Plaintiffs in the suit are The Humane Society of the United States, Front Range Equine Rescues, Marin Humane Society, Horses for Life Foundation, Return to Freedom and five individuals (one from Missouri and four from New Mexico). Plaintiffs allege USDA violated the National Environmental Protection (NEPA) and Administrative Procedure Act by providing a grant of inspection to the new plants and establishing a new drug residue testing plan without conducting an environmental review and producing an environmental impact statement. In the Complaint, Plaintiffs request the court declare the grants and drug residue testing plan unlawful, set aside the grants and enjoin the USDA from granting further inspections and from implementing new drug residue testing plans without an adequate NEPA review. The case is docketed at CV-13-3034.
Until horse slaughter is banned, USDA must provide grants of inspection if a horse slaughterhouse meets inspection requirements. Recently, the House and the Senate voted to cut funding which would eliminate horse slaughter in 2014. In addition, the Safeguard American Food Exports (SAFE) Act, which would not only ban horse slaughter in the U.S. but also ban the shipment of horses across the border for slaughter, was introduced by the House, H.R. 1094 and the Senate, S. 541, in March.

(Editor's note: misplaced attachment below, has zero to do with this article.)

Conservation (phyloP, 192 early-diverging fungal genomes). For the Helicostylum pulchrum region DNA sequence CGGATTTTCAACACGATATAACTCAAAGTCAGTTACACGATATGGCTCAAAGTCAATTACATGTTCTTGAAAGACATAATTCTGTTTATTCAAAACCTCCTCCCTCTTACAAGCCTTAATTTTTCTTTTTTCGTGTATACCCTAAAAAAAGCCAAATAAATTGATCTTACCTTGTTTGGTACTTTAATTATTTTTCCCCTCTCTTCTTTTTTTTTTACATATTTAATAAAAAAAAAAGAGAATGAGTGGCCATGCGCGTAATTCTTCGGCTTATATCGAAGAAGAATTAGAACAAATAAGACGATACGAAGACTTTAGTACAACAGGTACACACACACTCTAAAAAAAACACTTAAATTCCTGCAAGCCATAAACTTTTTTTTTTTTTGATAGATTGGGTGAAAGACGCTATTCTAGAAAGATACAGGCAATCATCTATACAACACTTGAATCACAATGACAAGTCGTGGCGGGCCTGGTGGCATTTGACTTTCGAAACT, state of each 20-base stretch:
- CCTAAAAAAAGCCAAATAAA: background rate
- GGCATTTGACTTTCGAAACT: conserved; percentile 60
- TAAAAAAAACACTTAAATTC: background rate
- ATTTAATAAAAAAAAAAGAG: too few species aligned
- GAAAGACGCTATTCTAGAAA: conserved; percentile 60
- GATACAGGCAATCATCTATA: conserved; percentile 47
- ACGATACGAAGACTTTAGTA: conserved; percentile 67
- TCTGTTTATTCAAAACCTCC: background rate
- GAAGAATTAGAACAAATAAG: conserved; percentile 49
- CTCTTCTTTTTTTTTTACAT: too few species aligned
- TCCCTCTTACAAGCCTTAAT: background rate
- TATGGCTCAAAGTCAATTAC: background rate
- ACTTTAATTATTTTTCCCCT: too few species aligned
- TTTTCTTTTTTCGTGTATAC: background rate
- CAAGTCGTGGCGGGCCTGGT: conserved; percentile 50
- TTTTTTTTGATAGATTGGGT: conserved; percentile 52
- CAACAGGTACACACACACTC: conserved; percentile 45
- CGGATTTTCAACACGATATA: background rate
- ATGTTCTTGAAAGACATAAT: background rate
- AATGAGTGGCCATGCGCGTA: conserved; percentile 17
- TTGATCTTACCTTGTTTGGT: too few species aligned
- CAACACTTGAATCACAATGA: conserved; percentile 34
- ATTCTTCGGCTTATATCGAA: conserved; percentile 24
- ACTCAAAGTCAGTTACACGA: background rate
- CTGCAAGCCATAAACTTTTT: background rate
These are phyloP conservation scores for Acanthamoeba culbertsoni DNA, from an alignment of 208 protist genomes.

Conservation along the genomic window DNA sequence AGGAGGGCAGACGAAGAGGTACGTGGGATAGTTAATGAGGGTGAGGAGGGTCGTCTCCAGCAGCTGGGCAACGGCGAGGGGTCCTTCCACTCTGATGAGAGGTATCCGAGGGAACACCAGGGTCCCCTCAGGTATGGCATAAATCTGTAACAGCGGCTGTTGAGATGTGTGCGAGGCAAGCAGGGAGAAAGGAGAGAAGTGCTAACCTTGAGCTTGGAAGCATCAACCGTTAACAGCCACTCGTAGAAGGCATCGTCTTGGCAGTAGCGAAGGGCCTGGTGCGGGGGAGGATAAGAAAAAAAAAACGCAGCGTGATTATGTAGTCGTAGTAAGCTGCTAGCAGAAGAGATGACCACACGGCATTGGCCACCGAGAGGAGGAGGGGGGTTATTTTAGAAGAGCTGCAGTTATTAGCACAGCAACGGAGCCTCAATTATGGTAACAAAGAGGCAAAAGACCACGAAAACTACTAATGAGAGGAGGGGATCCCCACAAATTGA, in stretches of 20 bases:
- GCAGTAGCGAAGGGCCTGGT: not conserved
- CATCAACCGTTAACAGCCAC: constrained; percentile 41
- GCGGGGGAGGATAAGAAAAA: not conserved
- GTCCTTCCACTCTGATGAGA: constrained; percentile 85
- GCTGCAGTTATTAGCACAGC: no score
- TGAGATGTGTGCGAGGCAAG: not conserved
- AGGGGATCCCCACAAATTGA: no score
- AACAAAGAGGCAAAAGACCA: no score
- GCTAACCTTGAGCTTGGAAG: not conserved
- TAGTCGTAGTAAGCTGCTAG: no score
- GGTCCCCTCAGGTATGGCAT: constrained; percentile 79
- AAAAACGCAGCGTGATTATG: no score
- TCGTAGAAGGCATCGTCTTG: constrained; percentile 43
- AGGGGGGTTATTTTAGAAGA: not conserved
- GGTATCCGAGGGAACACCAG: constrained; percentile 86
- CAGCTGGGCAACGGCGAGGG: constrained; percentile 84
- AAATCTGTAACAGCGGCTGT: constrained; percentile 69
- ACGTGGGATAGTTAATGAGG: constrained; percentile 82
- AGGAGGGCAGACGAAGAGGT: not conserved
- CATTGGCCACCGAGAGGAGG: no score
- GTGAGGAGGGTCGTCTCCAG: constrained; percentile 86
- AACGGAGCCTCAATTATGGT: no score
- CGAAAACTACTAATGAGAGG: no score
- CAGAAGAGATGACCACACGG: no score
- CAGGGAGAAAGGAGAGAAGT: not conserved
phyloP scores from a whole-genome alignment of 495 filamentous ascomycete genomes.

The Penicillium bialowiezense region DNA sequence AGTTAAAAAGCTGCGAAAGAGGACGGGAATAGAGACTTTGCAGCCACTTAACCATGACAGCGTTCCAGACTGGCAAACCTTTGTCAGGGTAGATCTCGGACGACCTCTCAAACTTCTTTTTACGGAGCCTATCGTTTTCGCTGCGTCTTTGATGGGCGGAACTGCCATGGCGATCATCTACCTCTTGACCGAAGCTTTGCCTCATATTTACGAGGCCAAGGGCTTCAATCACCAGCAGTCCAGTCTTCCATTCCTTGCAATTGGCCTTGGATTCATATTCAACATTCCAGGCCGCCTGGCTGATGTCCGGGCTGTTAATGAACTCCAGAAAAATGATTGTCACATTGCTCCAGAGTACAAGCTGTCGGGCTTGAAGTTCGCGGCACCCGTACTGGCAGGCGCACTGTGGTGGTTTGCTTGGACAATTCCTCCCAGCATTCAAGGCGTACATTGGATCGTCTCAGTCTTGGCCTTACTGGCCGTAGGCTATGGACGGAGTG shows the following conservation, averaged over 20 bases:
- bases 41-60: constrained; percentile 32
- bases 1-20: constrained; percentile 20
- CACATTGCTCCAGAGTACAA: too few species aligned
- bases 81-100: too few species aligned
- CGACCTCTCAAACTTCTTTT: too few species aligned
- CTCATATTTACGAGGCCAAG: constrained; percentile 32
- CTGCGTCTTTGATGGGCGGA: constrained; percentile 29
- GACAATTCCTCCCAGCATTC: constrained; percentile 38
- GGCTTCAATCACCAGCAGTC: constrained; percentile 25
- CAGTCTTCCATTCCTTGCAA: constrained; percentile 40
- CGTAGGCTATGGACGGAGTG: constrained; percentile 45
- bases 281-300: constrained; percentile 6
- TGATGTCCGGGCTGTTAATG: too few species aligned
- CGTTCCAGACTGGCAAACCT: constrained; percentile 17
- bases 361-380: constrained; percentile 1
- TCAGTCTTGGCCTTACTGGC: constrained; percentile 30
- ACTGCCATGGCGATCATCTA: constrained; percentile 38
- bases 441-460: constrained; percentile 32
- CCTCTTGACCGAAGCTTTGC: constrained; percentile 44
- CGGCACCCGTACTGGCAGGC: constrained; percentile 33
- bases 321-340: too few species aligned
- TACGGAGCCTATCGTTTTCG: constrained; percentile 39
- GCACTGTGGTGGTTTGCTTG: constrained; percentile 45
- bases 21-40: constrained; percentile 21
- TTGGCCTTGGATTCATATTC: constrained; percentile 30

For more information on this topic, please see USDA’s and The Humane Society of the United States’ websites.Written by Clara E. Conklin - Research Assistant
The Agricultural Law Resource and Reference Center
July 8, 2013